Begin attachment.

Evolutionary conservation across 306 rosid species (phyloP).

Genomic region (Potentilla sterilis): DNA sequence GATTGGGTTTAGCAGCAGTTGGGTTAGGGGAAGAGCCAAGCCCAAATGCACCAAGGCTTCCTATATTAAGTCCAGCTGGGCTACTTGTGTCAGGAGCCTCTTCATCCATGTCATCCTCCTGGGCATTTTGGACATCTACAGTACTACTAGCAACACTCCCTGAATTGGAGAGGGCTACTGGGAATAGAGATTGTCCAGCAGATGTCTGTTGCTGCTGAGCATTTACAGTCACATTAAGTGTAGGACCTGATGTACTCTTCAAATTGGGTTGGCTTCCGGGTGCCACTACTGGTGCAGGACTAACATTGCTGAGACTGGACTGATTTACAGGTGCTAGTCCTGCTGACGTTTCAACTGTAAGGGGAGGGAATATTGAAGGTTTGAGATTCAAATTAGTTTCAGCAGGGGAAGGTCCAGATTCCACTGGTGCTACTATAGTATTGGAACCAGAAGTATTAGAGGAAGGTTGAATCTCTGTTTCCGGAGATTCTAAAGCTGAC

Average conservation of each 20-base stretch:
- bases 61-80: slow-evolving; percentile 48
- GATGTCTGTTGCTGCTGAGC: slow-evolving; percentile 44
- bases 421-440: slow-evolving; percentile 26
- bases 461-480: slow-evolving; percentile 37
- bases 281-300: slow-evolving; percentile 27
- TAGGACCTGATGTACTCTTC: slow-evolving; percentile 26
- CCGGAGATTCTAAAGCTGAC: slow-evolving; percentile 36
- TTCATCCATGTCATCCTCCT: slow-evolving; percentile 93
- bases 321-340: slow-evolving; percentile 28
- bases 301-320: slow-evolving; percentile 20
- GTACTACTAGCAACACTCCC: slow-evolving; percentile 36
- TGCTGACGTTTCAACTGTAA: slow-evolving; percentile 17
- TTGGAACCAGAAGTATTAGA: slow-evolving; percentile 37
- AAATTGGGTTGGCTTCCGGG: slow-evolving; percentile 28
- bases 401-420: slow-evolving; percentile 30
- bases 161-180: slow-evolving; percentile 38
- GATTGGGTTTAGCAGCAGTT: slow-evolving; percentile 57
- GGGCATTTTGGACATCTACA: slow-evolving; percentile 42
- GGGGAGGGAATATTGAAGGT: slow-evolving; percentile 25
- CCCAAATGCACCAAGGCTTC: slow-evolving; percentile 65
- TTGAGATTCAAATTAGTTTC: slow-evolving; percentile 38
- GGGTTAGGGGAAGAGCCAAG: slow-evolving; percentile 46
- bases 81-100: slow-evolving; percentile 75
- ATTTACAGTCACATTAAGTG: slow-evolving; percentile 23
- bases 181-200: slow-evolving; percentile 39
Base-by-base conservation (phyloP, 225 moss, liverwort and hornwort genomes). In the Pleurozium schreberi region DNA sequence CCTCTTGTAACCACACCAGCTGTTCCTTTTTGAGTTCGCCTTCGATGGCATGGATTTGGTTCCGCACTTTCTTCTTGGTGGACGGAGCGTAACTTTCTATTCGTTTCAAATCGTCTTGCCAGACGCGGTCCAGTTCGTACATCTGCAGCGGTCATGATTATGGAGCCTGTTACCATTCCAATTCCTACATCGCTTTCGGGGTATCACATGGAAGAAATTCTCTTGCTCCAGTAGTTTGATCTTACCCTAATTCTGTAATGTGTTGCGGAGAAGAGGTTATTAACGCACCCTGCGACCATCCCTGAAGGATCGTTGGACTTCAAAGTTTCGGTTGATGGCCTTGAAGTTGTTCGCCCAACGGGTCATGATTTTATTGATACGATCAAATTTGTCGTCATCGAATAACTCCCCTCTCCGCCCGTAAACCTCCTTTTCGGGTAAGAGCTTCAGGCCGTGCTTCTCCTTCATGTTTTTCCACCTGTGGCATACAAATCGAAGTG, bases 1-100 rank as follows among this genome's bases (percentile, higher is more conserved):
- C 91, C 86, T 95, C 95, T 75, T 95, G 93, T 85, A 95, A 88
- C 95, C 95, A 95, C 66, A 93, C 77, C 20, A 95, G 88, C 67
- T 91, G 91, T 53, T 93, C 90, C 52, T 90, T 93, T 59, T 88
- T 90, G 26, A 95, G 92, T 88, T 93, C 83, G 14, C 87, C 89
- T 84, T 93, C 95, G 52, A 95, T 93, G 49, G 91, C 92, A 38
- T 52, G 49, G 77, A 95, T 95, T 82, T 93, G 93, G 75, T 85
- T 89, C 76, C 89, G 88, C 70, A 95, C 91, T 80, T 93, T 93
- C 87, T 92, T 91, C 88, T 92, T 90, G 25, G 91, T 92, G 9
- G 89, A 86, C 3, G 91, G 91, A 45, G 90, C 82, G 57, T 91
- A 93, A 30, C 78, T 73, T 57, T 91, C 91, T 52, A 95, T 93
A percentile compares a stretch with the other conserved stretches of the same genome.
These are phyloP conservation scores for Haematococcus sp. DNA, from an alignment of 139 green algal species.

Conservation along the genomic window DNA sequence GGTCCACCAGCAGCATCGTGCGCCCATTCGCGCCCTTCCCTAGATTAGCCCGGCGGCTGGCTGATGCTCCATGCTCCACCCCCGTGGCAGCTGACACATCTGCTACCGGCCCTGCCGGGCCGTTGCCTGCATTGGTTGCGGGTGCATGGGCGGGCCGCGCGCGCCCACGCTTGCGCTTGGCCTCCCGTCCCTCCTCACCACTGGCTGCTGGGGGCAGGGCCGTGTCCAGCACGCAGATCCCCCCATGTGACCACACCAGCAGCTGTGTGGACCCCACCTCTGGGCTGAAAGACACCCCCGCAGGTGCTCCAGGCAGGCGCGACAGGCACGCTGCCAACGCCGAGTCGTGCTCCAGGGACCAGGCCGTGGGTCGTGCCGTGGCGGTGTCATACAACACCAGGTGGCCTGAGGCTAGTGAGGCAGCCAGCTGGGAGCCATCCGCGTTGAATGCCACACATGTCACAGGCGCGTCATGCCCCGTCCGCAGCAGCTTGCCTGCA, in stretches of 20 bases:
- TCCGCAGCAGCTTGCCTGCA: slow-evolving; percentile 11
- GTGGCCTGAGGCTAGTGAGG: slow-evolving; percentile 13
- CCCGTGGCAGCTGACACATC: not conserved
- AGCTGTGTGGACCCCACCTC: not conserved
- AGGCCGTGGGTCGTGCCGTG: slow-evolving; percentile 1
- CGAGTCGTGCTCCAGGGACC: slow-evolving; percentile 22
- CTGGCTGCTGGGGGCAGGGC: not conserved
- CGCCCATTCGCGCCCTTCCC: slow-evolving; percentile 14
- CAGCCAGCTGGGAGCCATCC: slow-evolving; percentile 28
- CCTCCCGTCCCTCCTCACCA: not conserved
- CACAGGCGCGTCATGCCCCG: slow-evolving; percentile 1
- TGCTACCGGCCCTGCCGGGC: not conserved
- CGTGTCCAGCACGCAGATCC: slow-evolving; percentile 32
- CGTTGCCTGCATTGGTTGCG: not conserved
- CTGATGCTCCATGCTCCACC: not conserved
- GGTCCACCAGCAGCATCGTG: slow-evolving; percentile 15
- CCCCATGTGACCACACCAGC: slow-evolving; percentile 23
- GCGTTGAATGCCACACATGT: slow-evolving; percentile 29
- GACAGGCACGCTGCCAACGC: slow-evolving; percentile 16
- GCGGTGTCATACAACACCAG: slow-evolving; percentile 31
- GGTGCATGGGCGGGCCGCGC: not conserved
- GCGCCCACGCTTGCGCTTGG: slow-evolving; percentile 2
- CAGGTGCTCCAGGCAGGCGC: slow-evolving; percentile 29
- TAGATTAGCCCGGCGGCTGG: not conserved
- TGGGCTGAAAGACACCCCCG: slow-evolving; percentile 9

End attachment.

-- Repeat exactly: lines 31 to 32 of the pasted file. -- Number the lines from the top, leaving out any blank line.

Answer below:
- C 95, C 95, A 95, C 66, A 93, C 77, C 20, A 95, G 88, C 67
- T 91, G 91, T 53, T 93, C 90, C 52, T 90, T 93, T 59, T 88